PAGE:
Despite circumstances, lessons from athletic participation endure

Karissa Niehoff, Executive Director of the NFSHSA

Column by Karissa Niehoff, Executive Director of the National Federation of State High School Associations and Bernard Childress, Executive Director of the Tennessee Secondary School Athletic Association.

Have you ever wondered what life would be like without sports?   

Bernard Childress, Executive Director TSSAA

Now we know. And it isn’t fun. No NCAA basketball tournament. No traditional Major League Baseball Opening Days. No professional basketball or hockey playoffs. No Little League or youth soccer. The Summer Olympics have been delayed for at least a year. And the list of community cancellations and postponements is nearly endless. 

If you’re a high school sports fan, the disappointment runs even deeper, and it strikes much closer to home. The interruption of school has played havoc with the spring sports season here in Tennessee. Months of expectation and intense training appear to have been wasted for hundreds of high school sports teams. And depending where you live, the dream of scoring a decisive victory over an archrival or competing for a state championship has either been put on hold or permanently surrendered.

It’s “wait ‘til next year” for freshmen, sophomores and juniors. But for most of the high school seniors who participate in a spring sport, this is more than a lost season. It’s the end of an active sports career. The NCAA estimates that, depending on the sport, only about three percent of all high school athletes go on to play a sport in college.

The senior first baseman who picked up his first bat when he was five years old will never have the opportunity to swing at an 82 mile an hour fastball again. The champion runner who has diligently trained to shatter the high school state record may never compete in the 800 again. The young woman who was elected captain of her tennis team will never know how deep into the tournament her squad could have gone.

But here’s what will happen, and it’s significant. That same first baseman has learned that baseball is about far more than trying to hit a ball with a stick; it’s about a group of young men from vastly different backgrounds coming together as a team. The sprinter has discovered that if a person has enough determination, barriers once thought impossible can be broken. And the captain of the tennis team will take the leadership skills she’s learned as a student-athlete and apply them to everything she does for the rest of her life.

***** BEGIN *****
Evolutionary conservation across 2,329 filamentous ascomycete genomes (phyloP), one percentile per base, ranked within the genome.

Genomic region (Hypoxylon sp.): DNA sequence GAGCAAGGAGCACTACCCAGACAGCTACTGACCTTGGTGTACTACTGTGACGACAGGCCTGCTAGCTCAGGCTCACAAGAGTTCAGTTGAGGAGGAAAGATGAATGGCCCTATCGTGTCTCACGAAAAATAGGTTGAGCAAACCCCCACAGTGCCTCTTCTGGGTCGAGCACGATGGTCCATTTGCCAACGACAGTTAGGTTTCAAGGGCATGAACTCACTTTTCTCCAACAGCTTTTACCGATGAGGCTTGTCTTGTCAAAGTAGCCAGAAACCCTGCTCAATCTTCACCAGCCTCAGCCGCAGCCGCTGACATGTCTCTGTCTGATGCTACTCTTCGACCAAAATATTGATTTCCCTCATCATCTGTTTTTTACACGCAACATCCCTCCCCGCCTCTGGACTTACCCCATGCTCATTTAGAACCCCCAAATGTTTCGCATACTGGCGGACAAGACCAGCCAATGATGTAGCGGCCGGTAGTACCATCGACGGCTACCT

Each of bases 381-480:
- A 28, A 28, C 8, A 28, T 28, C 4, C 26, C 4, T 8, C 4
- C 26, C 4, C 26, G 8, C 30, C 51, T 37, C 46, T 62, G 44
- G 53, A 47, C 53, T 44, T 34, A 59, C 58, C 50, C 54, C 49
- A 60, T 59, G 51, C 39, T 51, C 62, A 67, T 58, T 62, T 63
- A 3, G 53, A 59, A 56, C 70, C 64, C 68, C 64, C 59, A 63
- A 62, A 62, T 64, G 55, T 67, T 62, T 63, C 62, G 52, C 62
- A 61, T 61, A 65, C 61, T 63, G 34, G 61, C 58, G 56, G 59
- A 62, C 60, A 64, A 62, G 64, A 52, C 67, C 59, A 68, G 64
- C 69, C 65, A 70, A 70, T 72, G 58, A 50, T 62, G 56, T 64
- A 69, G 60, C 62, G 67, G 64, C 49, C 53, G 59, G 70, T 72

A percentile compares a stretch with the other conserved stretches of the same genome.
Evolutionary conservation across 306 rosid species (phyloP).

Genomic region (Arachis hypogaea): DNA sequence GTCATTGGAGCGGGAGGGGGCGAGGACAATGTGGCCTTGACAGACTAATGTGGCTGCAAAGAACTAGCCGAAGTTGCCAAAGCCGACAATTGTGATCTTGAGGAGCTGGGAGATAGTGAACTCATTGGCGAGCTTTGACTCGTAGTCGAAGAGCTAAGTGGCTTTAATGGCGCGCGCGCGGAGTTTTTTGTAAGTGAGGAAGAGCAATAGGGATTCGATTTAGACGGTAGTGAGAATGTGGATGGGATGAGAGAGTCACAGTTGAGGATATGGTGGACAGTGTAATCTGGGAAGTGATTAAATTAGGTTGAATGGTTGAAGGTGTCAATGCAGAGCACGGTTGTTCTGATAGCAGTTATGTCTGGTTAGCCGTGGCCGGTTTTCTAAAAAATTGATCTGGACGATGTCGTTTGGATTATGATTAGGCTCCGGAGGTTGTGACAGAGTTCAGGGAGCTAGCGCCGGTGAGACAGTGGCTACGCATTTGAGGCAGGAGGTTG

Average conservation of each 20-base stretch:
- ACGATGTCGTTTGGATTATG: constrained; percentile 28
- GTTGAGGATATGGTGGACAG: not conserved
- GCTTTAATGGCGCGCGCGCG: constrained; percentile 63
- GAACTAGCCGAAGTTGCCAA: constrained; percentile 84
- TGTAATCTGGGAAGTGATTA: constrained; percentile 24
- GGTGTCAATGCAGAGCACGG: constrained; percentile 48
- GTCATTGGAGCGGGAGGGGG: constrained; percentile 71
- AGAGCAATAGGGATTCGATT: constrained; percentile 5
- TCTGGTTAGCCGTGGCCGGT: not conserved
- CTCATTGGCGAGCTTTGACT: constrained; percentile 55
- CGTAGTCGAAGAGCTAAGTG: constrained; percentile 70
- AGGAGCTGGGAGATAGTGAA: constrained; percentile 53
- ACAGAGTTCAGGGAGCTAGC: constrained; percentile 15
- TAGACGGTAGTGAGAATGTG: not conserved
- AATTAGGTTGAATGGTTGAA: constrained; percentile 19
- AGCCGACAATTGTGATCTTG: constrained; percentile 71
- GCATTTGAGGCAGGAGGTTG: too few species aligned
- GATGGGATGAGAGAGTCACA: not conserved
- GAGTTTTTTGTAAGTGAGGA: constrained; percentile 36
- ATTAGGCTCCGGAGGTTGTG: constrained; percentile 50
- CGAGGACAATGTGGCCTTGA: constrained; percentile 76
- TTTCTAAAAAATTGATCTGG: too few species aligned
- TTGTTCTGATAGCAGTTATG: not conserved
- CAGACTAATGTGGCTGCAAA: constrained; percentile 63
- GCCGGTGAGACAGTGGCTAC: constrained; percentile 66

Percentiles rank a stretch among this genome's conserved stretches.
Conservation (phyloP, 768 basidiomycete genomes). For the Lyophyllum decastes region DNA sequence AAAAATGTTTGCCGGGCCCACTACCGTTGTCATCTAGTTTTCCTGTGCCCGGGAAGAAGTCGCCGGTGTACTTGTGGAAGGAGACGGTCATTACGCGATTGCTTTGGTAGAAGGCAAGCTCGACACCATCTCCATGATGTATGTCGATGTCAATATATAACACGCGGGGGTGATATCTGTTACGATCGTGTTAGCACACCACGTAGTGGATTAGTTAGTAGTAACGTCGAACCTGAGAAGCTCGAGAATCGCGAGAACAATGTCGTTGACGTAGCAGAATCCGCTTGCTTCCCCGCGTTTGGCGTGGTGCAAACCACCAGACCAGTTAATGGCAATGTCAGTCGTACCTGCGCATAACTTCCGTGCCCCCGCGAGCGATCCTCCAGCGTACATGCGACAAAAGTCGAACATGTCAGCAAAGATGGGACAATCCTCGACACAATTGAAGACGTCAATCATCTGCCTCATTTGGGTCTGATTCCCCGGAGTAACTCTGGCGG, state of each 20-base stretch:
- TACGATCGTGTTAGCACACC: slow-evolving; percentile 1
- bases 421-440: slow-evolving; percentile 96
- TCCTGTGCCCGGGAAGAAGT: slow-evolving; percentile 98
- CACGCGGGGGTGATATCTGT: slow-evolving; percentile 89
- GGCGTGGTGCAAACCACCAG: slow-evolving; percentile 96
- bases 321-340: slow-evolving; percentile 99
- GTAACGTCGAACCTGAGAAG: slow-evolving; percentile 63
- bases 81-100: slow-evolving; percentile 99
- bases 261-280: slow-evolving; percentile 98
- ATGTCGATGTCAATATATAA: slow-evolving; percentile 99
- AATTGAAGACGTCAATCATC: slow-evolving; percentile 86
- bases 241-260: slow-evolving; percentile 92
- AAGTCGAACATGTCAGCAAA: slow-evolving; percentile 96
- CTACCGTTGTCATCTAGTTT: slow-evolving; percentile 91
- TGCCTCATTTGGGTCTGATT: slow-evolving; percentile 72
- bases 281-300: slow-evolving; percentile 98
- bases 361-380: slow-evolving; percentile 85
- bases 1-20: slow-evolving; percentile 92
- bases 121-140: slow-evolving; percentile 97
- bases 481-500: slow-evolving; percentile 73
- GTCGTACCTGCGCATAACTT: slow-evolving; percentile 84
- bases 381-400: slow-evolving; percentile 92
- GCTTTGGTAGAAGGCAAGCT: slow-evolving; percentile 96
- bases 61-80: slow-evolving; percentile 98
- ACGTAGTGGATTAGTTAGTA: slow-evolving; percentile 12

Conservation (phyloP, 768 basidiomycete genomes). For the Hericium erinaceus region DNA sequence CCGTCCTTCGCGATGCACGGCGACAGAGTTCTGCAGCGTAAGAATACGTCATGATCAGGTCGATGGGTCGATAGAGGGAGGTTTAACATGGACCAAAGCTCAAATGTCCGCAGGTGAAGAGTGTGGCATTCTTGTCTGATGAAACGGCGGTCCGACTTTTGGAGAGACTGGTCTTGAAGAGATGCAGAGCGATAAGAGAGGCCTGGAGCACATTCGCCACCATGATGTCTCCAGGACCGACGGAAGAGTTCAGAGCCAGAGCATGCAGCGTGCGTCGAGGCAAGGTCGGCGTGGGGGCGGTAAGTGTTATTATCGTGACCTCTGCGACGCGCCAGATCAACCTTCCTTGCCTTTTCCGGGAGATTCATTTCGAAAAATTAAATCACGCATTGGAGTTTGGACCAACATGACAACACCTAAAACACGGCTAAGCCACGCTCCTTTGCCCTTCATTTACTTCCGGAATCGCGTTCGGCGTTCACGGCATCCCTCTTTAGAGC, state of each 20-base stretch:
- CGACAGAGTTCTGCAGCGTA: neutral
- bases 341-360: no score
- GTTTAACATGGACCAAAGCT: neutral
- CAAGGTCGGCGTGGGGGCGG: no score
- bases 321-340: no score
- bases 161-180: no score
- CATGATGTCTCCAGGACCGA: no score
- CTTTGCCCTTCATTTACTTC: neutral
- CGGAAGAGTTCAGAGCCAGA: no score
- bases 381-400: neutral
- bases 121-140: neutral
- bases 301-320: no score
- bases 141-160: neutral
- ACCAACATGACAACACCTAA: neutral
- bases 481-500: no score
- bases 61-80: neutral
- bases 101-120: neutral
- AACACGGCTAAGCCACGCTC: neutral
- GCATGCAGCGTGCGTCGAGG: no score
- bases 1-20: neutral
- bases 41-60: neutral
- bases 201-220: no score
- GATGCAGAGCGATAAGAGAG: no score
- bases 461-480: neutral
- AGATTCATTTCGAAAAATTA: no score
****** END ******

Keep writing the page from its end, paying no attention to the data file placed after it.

Their seasons—indeed, their athletic careers—may be over, but the character those senior athletes have developed because they participated in education-based high school sports lives on. It will encourage, guide and positively influence communities here in Tennessee for the next generation and beyond.   

High school seniors, thank you for the contribution you have made to your team, your school and your community. And thank you for the shared sacrifice you are making right now.

As Dr. Martin Luther King Jr. once said, “Intelligence plus character—that is the goal of true education.” To those TSSAA student-athletes who graduate this spring, you may have lost your senior sports season, but you have gained both intelligence and character because you participated in high school athletics. Best wishes for continued growth and success.

About Brad Jones

Brad is the Owner/Operator of BBB TV 12, and has been with the company since August of 1996. Brad is a 1987 graduate of Coalfield High School and a 1995 graduate of the University of Tennessee College of Communications. He won the 1995 broadcast production student of the year award. Brad worked at Shop at Home, Inc. a home shopping network that was located in Knoxville, TN from 1993 - 1995 and then at Via TV (RSTV, Inc.) from 1995 - 1996. After some freelance work in Nashville, Brad joined the BBB Communications staff in August of 1996. A short stint at WVLT TV as a news photographer was in 2001, but he continued to work at BBB TV as well. Brad is married to Nicole Jenkins Jones, a 1990 graduate of Oak Ridge High School, who works at Oak Ridge Gastroenterology and Associates in Oak Ridge. They have 3 kids, Trevor Bogard, 25, Chandler 21, and Naomi 11. On December 12, 2013 they welcomed their first grandchild, Carter Ryan Bogard. Brad is also the assistant boys basketball coach at Coalfield High School for the past 9 years. In 2013-14 the Yellow Jackets won their first district title since 1991 and just the 4th in school history.

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